Peter Dubuc went fishing one September day in 1940 on Great Sacandaga Lake and caught a northern pike that weighed 46 pounds, 2 ounces. Today, it remains the largest northern pike ever caught in New York. The 46-pounder actually reigned as the biggest recorded pike ever caught on Earth until 1979 when it was bumped into second place by a European fish.
Great Sacandaga Lake graces the foothills of the Adirondacks in northern New York near the cities of Johnstown and Gloversville, and is less than an hour’s drive from the Albany state capital. The manmade reservoir serves as a fishing haven for pike, walleye, trout and bass.
“The Hudson River-Black River Regulating District manages Great Sacandaga and stocks it often,” says George Albert, professional fishing guide and owner of All Seasons Charter in nearby Northville. “The average depth of the lake is 40 feet, and it yields good catches no matter the season, whether it’s ice fishing or warm-weather fishing.”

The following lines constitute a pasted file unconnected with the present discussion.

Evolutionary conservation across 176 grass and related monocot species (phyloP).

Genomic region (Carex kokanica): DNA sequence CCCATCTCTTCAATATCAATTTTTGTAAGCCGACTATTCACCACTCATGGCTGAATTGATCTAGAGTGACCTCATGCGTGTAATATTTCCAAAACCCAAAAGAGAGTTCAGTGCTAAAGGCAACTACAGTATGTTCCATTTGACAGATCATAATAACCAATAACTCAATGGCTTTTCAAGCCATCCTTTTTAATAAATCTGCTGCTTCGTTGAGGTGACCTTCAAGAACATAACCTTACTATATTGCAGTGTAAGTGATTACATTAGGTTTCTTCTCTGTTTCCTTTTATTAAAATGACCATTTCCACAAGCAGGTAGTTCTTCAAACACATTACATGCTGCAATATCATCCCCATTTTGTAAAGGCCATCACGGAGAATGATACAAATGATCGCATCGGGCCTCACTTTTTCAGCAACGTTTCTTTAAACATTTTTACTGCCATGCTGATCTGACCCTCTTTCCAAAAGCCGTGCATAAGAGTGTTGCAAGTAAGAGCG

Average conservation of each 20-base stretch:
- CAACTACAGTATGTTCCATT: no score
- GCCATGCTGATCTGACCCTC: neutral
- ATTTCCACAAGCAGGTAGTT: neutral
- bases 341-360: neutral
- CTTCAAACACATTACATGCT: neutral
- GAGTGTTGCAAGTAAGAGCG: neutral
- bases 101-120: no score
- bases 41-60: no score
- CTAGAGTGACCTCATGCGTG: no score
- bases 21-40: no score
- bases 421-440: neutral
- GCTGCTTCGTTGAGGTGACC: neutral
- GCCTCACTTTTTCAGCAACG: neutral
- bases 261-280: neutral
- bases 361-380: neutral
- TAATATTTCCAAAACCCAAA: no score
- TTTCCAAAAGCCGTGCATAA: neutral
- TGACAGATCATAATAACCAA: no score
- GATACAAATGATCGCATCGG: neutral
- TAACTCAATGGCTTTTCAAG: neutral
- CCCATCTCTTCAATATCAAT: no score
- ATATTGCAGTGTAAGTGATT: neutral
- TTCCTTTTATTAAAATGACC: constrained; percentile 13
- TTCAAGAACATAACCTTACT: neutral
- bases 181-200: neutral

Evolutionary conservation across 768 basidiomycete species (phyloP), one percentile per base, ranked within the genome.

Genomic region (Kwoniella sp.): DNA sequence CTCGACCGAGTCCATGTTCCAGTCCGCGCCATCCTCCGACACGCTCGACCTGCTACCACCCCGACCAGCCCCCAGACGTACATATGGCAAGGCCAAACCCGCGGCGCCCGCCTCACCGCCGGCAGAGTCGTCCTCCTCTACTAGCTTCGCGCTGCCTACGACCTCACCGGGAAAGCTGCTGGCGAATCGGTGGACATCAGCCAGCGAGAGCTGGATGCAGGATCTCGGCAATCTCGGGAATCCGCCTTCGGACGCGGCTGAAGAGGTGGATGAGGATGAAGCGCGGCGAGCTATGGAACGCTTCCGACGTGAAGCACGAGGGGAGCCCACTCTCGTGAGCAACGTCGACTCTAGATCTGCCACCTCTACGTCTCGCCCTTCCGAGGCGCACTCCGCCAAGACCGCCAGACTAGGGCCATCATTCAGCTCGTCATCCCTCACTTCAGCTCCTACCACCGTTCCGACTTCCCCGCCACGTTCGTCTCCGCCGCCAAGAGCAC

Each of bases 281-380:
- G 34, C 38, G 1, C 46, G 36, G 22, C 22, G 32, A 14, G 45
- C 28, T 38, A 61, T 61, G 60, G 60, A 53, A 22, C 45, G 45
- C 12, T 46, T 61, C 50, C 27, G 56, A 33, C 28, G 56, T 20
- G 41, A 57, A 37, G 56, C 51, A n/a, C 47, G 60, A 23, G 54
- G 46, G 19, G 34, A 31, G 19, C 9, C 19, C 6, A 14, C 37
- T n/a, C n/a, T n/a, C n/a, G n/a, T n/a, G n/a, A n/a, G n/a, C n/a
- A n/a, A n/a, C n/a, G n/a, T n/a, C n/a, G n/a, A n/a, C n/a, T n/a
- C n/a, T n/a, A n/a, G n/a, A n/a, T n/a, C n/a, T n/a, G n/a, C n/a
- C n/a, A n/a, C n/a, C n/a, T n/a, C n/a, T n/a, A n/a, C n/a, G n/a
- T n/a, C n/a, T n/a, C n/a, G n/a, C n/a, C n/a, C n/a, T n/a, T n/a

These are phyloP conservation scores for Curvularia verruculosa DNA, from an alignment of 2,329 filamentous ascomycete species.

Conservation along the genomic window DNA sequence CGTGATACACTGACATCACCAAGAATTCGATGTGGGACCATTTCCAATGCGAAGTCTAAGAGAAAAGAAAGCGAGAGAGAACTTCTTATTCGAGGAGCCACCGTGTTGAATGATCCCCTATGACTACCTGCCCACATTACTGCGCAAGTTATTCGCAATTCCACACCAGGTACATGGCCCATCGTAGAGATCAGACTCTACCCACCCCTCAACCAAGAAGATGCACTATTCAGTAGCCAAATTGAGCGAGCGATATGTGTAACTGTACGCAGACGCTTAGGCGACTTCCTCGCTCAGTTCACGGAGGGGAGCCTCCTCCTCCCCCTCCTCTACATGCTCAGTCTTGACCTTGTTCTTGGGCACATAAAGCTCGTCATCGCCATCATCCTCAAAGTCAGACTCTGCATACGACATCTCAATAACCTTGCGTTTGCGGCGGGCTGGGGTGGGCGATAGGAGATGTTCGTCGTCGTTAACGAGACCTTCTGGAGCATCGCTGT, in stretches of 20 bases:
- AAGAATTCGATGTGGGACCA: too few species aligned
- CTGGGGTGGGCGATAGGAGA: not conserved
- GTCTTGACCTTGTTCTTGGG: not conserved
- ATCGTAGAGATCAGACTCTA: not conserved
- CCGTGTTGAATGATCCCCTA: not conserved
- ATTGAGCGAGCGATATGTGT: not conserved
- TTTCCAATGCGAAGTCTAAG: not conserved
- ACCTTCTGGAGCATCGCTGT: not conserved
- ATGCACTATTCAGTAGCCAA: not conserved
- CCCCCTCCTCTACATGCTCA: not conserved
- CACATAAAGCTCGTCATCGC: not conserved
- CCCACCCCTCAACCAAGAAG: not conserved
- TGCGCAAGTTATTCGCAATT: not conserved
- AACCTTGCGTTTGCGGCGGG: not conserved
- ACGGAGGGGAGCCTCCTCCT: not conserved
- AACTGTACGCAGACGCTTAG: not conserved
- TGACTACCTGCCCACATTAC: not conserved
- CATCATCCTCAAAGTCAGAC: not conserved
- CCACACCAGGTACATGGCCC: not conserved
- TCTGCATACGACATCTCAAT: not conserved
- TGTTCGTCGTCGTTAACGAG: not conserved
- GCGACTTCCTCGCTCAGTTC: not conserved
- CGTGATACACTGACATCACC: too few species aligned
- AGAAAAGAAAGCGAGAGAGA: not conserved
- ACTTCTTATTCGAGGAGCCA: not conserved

Albert says anglers have many ways to fish Great Sacandaga, whether by personal boat, charter boat, canoe, kayak or off the shore.
“I dock at Northampton Marina and occasionally fish right there, and often catch just as many fish off the dock as when I’m at my hotspots in the middle of the lake,” he says.
As for pike fishing and the record northern pike catch in 1940, Albert says numerous 30-pounders have been verified since that time, and hundreds of 20- to 25-pound northern pikes are still caught each year.
“Great Sacandaga is steadily becoming a top fishing and tourism destination, with the lake playing an ever-increasing role in the local economy,” he says. “Fishing enthusiasts from more cities and towns are starting to visit the lake because there is a good chance they’re going to catch fish.”
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